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Has anyone attempted to made revolver cylinders.?

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swampdoctor

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#1
Let me clarify that I do not claim to be a Machinist! On my first attempt of making a revolver cylinder I thought that after drilling the center hole and turning the cylinder to the proper diameter that the cylinder bores was the next most obvious step. But a Master Machinist of 27 years told me to cut the Bolt Notches first, then to punch each Chamber Center through the firing pin hole. That works perfectly with a modern revolver because it does have a firing pin hole, but what do you do on a cap and ball revolver? You locate the Center of Bore from through the barrel. The Timing Cuts seemed like they were going to be a nightmare but they were not as critical as I thought that they were. What has been your own First Experience Of Making A Cylinder? I surely do need a lot more information than I currently possess on this subject.
 

JPigg55

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#2
Are you trying to make one for a cap & ball revolver that you currently have ?
If so, it might me possible to align the two cylinders on a straight rod or some sort of jig and then use the cap nipple holes to center punch the new cylinder.
I'm getting ready to purchase a repro Colt Army so I'll be following your progress since extra cylinders are rather pricey.
Please post pictures if you can.
PS
I'd be curious what revolver you're trying to make a cylinder for and what metal you're making it from as well.
 
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Cactus Farmer

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#3
I converted a Remington 44 C&B to 45 Colt with 5 chambers. Drill the holes and then cut the cylinder ratchets using the one you have as a guide. The material was 41L40 and it shoots like a dream. 6 chambers are too thin for fixed ammo. Yours should be easier. 5 divisions is a lot harder than 6. Nipple location is not as critical as you'd think either. Timing the chambers is the key to a good shooter. Build a "range rod" to aid in your alinement quest. I use pin gauges,soften one end and drill-tap for a long set screw to match to threads in a pistol cleaning rod.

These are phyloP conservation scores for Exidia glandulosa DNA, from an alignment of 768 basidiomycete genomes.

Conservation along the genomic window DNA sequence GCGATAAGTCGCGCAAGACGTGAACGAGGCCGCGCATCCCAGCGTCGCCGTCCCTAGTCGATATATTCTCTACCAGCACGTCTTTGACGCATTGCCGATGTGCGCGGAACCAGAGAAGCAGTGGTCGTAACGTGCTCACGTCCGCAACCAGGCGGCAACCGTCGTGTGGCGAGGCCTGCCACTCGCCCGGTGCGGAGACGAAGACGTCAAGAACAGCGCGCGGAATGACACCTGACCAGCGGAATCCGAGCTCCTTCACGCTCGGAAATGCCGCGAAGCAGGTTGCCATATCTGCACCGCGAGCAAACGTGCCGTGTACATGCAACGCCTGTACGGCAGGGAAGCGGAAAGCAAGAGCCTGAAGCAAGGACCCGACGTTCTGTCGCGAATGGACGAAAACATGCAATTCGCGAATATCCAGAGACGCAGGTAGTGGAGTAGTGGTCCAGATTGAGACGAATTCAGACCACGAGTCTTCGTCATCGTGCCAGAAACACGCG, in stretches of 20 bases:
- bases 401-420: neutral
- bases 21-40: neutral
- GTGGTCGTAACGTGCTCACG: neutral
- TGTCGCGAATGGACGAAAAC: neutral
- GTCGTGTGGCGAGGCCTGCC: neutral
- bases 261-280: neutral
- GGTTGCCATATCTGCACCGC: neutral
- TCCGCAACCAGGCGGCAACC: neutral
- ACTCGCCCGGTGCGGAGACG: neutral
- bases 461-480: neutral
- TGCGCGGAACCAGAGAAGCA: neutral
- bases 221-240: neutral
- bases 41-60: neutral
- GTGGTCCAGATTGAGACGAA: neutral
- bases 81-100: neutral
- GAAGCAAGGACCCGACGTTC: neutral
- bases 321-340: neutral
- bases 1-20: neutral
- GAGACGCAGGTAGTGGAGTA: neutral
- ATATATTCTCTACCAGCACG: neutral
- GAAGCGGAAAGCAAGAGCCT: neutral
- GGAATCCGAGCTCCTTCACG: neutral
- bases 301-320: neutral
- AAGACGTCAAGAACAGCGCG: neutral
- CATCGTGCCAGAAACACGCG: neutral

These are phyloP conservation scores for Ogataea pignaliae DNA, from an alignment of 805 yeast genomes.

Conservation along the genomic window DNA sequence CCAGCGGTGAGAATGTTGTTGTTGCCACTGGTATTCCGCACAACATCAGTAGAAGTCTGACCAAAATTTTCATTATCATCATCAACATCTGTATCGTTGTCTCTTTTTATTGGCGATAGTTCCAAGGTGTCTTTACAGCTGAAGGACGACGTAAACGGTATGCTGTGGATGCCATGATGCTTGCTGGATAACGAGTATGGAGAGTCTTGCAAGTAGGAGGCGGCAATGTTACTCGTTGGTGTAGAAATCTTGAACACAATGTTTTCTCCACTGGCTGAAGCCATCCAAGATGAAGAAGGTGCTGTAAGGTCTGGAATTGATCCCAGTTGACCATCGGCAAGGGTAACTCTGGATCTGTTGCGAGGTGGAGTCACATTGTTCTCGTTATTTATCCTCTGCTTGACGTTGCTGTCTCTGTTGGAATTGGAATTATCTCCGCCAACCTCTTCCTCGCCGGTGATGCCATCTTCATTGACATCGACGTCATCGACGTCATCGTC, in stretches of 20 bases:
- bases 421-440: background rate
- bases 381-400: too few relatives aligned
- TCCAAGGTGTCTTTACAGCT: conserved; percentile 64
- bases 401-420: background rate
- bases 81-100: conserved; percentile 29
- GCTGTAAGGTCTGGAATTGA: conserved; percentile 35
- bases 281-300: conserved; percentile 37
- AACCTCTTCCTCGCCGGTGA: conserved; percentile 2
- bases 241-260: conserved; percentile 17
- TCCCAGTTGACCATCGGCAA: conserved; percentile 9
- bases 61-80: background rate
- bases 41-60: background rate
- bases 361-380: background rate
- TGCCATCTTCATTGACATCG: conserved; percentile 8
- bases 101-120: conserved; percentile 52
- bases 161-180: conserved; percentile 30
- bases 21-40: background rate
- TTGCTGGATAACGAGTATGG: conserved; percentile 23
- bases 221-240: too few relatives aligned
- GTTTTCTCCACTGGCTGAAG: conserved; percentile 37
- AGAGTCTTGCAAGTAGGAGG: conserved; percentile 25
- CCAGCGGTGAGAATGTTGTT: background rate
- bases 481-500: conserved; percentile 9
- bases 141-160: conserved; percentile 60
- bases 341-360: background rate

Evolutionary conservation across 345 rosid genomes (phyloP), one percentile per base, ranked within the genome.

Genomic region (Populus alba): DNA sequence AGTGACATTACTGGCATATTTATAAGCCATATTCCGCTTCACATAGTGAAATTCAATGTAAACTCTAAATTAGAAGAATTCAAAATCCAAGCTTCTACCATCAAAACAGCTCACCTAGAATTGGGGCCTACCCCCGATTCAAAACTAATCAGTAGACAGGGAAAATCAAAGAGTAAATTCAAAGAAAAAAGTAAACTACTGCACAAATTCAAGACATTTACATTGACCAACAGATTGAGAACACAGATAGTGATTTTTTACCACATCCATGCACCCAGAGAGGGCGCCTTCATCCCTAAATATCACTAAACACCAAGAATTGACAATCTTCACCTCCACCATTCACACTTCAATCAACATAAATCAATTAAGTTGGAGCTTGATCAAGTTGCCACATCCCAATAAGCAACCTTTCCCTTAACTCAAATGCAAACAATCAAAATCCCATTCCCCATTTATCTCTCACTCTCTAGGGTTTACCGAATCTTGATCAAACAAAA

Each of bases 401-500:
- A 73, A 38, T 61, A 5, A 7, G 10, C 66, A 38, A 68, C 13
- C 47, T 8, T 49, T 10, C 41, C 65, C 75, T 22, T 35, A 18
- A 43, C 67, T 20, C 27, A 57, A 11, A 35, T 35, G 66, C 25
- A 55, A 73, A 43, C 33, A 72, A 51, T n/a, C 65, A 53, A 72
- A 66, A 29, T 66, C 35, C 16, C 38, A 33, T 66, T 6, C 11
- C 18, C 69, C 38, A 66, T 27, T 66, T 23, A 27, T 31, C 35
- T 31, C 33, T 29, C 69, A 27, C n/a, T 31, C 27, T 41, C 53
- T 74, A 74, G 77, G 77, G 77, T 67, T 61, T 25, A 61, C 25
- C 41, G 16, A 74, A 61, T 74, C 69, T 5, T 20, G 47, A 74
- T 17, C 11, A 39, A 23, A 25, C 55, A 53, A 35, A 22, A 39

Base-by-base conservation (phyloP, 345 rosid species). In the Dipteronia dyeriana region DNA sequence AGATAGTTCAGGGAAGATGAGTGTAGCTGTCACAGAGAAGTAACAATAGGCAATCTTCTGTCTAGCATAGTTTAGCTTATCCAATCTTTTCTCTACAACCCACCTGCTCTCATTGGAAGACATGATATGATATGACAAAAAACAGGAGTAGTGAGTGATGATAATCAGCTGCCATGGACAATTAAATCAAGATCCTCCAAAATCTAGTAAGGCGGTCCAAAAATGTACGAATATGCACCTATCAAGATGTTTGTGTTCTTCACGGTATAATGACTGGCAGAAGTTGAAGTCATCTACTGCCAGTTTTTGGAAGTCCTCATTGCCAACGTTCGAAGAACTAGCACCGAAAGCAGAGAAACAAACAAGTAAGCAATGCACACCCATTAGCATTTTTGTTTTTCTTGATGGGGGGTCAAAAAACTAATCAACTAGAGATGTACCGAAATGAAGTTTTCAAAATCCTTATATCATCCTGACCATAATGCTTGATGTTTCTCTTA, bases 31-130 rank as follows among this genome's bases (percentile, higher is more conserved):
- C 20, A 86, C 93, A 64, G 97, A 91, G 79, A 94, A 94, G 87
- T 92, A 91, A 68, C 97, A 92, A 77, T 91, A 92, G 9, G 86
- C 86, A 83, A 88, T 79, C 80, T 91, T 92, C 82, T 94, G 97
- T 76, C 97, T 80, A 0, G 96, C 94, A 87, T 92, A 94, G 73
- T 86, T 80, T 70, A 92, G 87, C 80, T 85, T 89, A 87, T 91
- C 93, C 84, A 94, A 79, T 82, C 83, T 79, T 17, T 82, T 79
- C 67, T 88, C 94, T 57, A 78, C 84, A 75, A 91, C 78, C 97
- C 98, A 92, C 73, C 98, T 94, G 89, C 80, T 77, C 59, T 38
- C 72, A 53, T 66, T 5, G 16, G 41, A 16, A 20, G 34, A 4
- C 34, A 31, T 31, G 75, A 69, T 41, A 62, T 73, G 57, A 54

I have a set for wheel gun use(.22,32,38,44,45)No 41 yet,........I used my pin set to find the sizes I needed and ordered the spares to match those and I am very happy with my homemade tools. I have pictures,just can't find 'em right now. PM me with questions and I'll do my best.
 

george wilson

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#4
If I wanted to build a black powder cylinder,first I'd machine the ratchet. Then,I'd remove the bolt and trigger guard,etc.,and scribe through the open bolt hole where to cut the bolt notches by carefully indexing the cylinder with the ratchet. With the bolt assembly back in place,I could index the cylinder to bring the prospective chambers into place. Then,if on an open top gun,I'd make a transfer punch that fit the barrel with a sliding fit. I'd punch the chambers in situ. Then,I'd center each chamber with my Blake co-ax indicator one at a time,and drill each cylinder with a new drill,then ream the chamber to size,and do the next. I'd be holding the cylinder in the Kurt vise with a big V block to assure verticality. The cutaways for the nipples and the nipples would be the last of the operations. They are the least critical. I would probably make a half round slightly tapered reamer to use on the chambers. Originals had tapered chambers. You'd have to be sure to get the chambers the correct diameter where the bullets seat.